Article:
At the beginning of 2020, the average house price in London was 476,588 GBP, compared to the UK average of 231,185 GBP. Renting is also expensive, with the average London rent costing nearly 50% of the average local salary, further hindering first time buyers or those who wish to save for a house. Although these high prices have benefitted landlords and real estate companies, it has also meant that many now struggle to live comfortably in the city. This is not a phenomenon unique to London, with cities such as Hong Kong, Sydney and New York all suffering from similar problems. Local authorities in the UK can charge council tax premiums, implement compulsory purchase orders and facilitate housing schemes such as Help to Buy. Even so, house prices remain high. It is worth considering the ways the government could reverse the upward trends for prices and rents.
One option may be to follow the path Barcelona has taken. In July, the council announced that it had written to 14 companies in the city that own 194 empty apartments. The council threatened them with repossession at half the market value should they not have found a tenant within the next month, according to Bloomberg. This follows previous measures from 2016 when the government announced that it would now be legal for properties that have been empty for 2 years to be seized. Policies such as these were enacted due to companies’ “land banking” empty homes in the hope that property prices may recover from the crash of 2008. According to PropertyWire, an international real estate news site, there were 25,000 empty properties in London as of January 2020. Freeing up these properties could provide a small boost to a large market, although it would not be enough to bring down prices across London. Many of these homes are also in already affluent areas, meaning there will be no effect on the availability of affordable housing.
Another option may be to follow New Zealand which, in 2018, banned foreign non-residents from purchasing property due to a housing affordability crisis. This measure was a major political issue in the 2017 New Zealand election, but it was found to only impact less than 5% of property sales nationally. The effects of the law have been ambiguous, with sales to foreign nationals decreasing substantially but with a small effect on the total housing market. However, London has a greater share of foreign ownership, with 13% of new build properties between 2014 and 2016 bought by foreign investors. In 2018, overseas registered companies also owned around 48,000 properties in London worth 33.9 billion GBP, according to the BBC. A policy such as the one used in New Zealand may help dampen rising house prices in the capital, especially with the relatively high percentage of foreign ownership. On the other hand, it may not necessarily impact the rental market or affordable housing market.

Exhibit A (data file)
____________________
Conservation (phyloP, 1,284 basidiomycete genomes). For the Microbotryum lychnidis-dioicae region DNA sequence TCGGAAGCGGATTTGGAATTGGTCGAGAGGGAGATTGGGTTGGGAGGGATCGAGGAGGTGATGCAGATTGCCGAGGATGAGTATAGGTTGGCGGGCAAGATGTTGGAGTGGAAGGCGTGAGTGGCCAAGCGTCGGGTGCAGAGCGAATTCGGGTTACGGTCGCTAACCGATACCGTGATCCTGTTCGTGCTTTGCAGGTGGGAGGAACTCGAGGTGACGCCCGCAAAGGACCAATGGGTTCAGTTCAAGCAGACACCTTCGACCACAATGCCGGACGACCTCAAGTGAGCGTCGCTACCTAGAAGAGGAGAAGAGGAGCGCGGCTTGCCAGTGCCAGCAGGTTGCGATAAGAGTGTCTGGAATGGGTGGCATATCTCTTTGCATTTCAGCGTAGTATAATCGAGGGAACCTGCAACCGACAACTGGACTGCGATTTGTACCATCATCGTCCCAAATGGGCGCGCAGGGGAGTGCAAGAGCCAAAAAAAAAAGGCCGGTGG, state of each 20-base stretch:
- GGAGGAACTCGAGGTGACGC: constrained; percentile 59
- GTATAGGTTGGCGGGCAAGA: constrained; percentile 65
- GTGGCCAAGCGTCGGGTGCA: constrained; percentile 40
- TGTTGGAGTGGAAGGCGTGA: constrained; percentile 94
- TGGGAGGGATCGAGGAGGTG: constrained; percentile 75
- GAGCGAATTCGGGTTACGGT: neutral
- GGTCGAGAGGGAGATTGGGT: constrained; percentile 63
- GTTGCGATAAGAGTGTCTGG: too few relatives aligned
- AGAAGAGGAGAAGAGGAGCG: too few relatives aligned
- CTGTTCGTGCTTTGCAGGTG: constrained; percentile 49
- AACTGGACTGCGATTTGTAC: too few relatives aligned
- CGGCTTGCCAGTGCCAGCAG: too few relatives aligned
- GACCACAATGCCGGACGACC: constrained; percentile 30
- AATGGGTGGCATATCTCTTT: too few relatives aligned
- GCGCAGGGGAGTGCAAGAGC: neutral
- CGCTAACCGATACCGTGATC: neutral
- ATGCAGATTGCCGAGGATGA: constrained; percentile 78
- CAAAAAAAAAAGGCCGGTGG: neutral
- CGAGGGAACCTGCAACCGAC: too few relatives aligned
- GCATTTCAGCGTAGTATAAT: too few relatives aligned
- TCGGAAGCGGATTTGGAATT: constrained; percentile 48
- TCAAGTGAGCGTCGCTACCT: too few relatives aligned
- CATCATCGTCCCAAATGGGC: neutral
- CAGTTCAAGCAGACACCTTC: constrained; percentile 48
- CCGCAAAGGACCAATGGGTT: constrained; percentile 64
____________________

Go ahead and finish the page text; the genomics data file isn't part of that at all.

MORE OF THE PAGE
A policy that would affect the rental market would be a rent freeze. In January 2020, Berlin passed a law that enabled rent to be frozen for 5 years, due to rental prices doubling in the past 10 years. This is not a radical or unique idea, with many other global cities such as Amsterdam and New York passing rent control measures. The idea is to protect poorer renters from being evicted from fast-rising rental prices and also provide relatively cheap housing in a major city. A policy such as this combined with one that focusses on sales may help bring the market under control and open it up to the younger generation who often struggle to initially get on the property ladder.
One issue with attempts to reform the property market is that it could quickly devolve into a political rather than economic issue. This was evident during the 2017 New Zealand election and could be the same in the UK. Another issue is that many homes are used for short term holiday lets or rent through third parties like Airbnb. The Financial Times reports there were nearly 65,000 Airbnb listings in London by the end of 2019, the highest for any city in the world. This reduces supply for long term renters but allows London’s tourist industry to boom. With visitors spending over 9.4 billion GBP in 2011 and tourism employing over 700,000 people, according to Deloitte, there is a balance that needs to be struck between allowing cheap affordable housing and accessible tourist lets.
With London being a global financial hub, there is increased demand to relocate ito this city and thus higher living costs. However, much like other global cities, residents and those hoping to move in are finding it increasingly harder to afford a comfortable life due to the high costs. No one solution will fix all problems and the tourism industry must also be protected – nonetheless, there is potential that London will start looking abroad to adopt the solutions used by other cities to ensure affordable properties.
By Gregor Macdonald
Senior Editor: Aaron Hobb